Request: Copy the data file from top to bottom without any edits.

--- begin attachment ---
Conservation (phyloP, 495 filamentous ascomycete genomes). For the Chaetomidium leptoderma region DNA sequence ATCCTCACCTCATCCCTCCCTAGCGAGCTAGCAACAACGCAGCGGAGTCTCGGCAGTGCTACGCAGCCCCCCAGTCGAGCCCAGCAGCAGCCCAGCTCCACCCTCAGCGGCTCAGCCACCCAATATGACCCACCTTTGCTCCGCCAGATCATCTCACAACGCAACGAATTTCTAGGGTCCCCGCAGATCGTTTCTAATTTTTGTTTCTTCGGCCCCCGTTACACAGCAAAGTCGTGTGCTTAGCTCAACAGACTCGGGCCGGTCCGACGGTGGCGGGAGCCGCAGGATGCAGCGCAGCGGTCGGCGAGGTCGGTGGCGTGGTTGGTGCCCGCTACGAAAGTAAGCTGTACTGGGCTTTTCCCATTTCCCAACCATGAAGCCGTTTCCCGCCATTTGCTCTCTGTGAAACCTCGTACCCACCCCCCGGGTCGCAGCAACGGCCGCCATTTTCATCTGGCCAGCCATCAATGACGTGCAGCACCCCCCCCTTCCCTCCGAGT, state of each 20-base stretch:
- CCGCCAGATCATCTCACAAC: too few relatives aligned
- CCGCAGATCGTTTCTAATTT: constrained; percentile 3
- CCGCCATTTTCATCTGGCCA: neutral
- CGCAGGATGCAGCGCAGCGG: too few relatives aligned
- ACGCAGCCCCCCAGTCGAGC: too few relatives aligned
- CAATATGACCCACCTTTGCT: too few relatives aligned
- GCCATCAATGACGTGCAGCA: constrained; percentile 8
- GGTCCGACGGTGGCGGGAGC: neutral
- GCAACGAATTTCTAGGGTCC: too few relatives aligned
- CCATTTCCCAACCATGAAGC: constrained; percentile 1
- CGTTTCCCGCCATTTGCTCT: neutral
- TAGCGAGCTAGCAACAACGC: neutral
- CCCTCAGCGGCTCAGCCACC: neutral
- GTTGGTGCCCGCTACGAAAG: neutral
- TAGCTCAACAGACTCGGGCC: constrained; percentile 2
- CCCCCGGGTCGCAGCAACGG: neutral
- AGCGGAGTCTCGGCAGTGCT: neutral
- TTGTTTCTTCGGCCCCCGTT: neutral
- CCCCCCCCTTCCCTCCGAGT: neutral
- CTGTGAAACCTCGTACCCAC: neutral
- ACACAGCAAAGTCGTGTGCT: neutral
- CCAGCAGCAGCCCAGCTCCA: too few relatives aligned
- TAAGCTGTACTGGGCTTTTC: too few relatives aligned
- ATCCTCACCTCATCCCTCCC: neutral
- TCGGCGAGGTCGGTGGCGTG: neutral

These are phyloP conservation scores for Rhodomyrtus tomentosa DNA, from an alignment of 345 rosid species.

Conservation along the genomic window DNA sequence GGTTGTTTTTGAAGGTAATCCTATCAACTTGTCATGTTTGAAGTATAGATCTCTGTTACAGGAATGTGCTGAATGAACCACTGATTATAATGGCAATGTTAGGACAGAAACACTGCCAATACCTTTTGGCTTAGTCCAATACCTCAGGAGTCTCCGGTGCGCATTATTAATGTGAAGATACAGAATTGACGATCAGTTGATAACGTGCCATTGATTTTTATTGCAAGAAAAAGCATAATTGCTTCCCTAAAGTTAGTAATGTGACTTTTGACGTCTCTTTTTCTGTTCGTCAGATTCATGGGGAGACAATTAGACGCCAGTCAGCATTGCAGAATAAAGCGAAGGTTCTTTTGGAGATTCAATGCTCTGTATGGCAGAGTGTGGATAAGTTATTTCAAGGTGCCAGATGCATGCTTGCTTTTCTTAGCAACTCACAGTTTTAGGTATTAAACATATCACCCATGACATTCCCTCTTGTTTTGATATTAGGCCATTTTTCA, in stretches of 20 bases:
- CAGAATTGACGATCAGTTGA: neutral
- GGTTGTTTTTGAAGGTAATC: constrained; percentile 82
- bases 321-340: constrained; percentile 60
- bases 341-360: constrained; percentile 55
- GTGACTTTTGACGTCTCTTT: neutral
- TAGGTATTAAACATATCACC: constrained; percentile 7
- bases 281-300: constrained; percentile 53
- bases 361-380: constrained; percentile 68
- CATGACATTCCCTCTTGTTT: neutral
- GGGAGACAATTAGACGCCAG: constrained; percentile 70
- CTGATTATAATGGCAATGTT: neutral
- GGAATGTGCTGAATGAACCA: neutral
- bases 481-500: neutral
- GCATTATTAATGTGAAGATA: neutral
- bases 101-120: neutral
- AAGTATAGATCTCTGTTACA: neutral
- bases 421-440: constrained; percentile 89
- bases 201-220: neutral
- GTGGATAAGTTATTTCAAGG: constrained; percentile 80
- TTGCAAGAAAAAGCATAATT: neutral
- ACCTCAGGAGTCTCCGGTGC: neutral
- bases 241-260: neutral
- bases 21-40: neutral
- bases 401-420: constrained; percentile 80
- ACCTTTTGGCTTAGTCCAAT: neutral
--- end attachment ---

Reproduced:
Conservation (phyloP, 495 filamentous ascomycete genomes). For the Chaetomidium leptoderma region DNA sequence ATCCTCACCTCATCCCTCCCTAGCGAGCTAGCAACAACGCAGCGGAGTCTCGGCAGTGCTACGCAGCCCCCCAGTCGAGCCCAGCAGCAGCCCAGCTCCACCCTCAGCGGCTCAGCCACCCAATATGACCCACCTTTGCTCCGCCAGATCATCTCACAACGCAACGAATTTCTAGGGTCCCCGCAGATCGTTTCTAATTTTTGTTTCTTCGGCCCCCGTTACACAGCAAAGTCGTGTGCTTAGCTCAACAGACTCGGGCCGGTCCGACGGTGGCGGGAGCCGCAGGATGCAGCGCAGCGGTCGGCGAGGTCGGTGGCGTGGTTGGTGCCCGCTACGAAAGTAAGCTGTACTGGGCTTTTCCCATTTCCCAACCATGAAGCCGTTTCCCGCCATTTGCTCTCTGTGAAACCTCGTACCCACCCCCCGGGTCGCAGCAACGGCCGCCATTTTCATCTGGCCAGCCATCAATGACGTGCAGCACCCCCCCCTTCCCTCCGAGT, state of each 20-base stretch:
- CCGCCAGATCATCTCACAAC: too few relatives aligned
- CCGCAGATCGTTTCTAATTT: constrained; percentile 3
- CCGCCATTTTCATCTGGCCA: neutral
- CGCAGGATGCAGCGCAGCGG: too few relatives aligned
- ACGCAGCCCCCCAGTCGAGC: too few relatives aligned
- CAATATGACCCACCTTTGCT: too few relatives aligned
- GCCATCAATGACGTGCAGCA: constrained; percentile 8
- GGTCCGACGGTGGCGGGAGC: neutral
- GCAACGAATTTCTAGGGTCC: too few relatives aligned
- CCATTTCCCAACCATGAAGC: constrained; percentile 1
- CGTTTCCCGCCATTTGCTCT: neutral
- TAGCGAGCTAGCAACAACGC: neutral
- CCCTCAGCGGCTCAGCCACC: neutral
- GTTGGTGCCCGCTACGAAAG: neutral
- TAGCTCAACAGACTCGGGCC: constrained; percentile 2
- CCCCCGGGTCGCAGCAACGG: neutral
- AGCGGAGTCTCGGCAGTGCT: neutral
- TTGTTTCTTCGGCCCCCGTT: neutral
- CCCCCCCCTTCCCTCCGAGT: neutral
- CTGTGAAACCTCGTACCCAC: neutral
- ACACAGCAAAGTCGTGTGCT: neutral
- CCAGCAGCAGCCCAGCTCCA: too few relatives aligned
- TAAGCTGTACTGGGCTTTTC: too few relatives aligned
- ATCCTCACCTCATCCCTCCC: neutral
- TCGGCGAGGTCGGTGGCGTG: neutral

These are phyloP conservation scores for Rhodomyrtus tomentosa DNA, from an alignment of 345 rosid species.

Conservation along the genomic window DNA sequence GGTTGTTTTTGAAGGTAATCCTATCAACTTGTCATGTTTGAAGTATAGATCTCTGTTACAGGAATGTGCTGAATGAACCACTGATTATAATGGCAATGTTAGGACAGAAACACTGCCAATACCTTTTGGCTTAGTCCAATACCTCAGGAGTCTCCGGTGCGCATTATTAATGTGAAGATACAGAATTGACGATCAGTTGATAACGTGCCATTGATTTTTATTGCAAGAAAAAGCATAATTGCTTCCCTAAAGTTAGTAATGTGACTTTTGACGTCTCTTTTTCTGTTCGTCAGATTCATGGGGAGACAATTAGACGCCAGTCAGCATTGCAGAATAAAGCGAAGGTTCTTTTGGAGATTCAATGCTCTGTATGGCAGAGTGTGGATAAGTTATTTCAAGGTGCCAGATGCATGCTTGCTTTTCTTAGCAACTCACAGTTTTAGGTATTAAACATATCACCCATGACATTCCCTCTTGTTTTGATATTAGGCCATTTTTCA, in stretches of 20 bases:
- CAGAATTGACGATCAGTTGA: neutral
- GGTTGTTTTTGAAGGTAATC: constrained; percentile 82
- bases 321-340: constrained; percentile 60
- bases 341-360: constrained; percentile 55
- GTGACTTTTGACGTCTCTTT: neutral
- TAGGTATTAAACATATCACC: constrained; percentile 7
- bases 281-300: constrained; percentile 53
- bases 361-380: constrained; percentile 68
- CATGACATTCCCTCTTGTTT: neutral
- GGGAGACAATTAGACGCCAG: constrained; percentile 70
- CTGATTATAATGGCAATGTT: neutral
- GGAATGTGCTGAATGAACCA: neutral
- bases 481-500: neutral
- GCATTATTAATGTGAAGATA: neutral
- bases 101-120: neutral
- AAGTATAGATCTCTGTTACA: neutral
- bases 421-440: constrained; percentile 89
- bases 201-220: neutral
- GTGGATAAGTTATTTCAAGG: constrained; percentile 80
- TTGCAAGAAAAAGCATAATT: neutral
- ACCTCAGGAGTCTCCGGTGC: neutral
- bases 241-260: neutral
- bases 21-40: neutral
- bases 401-420: constrained; percentile 80
- ACCTTTTGGCTTAGTCCAAT: neutral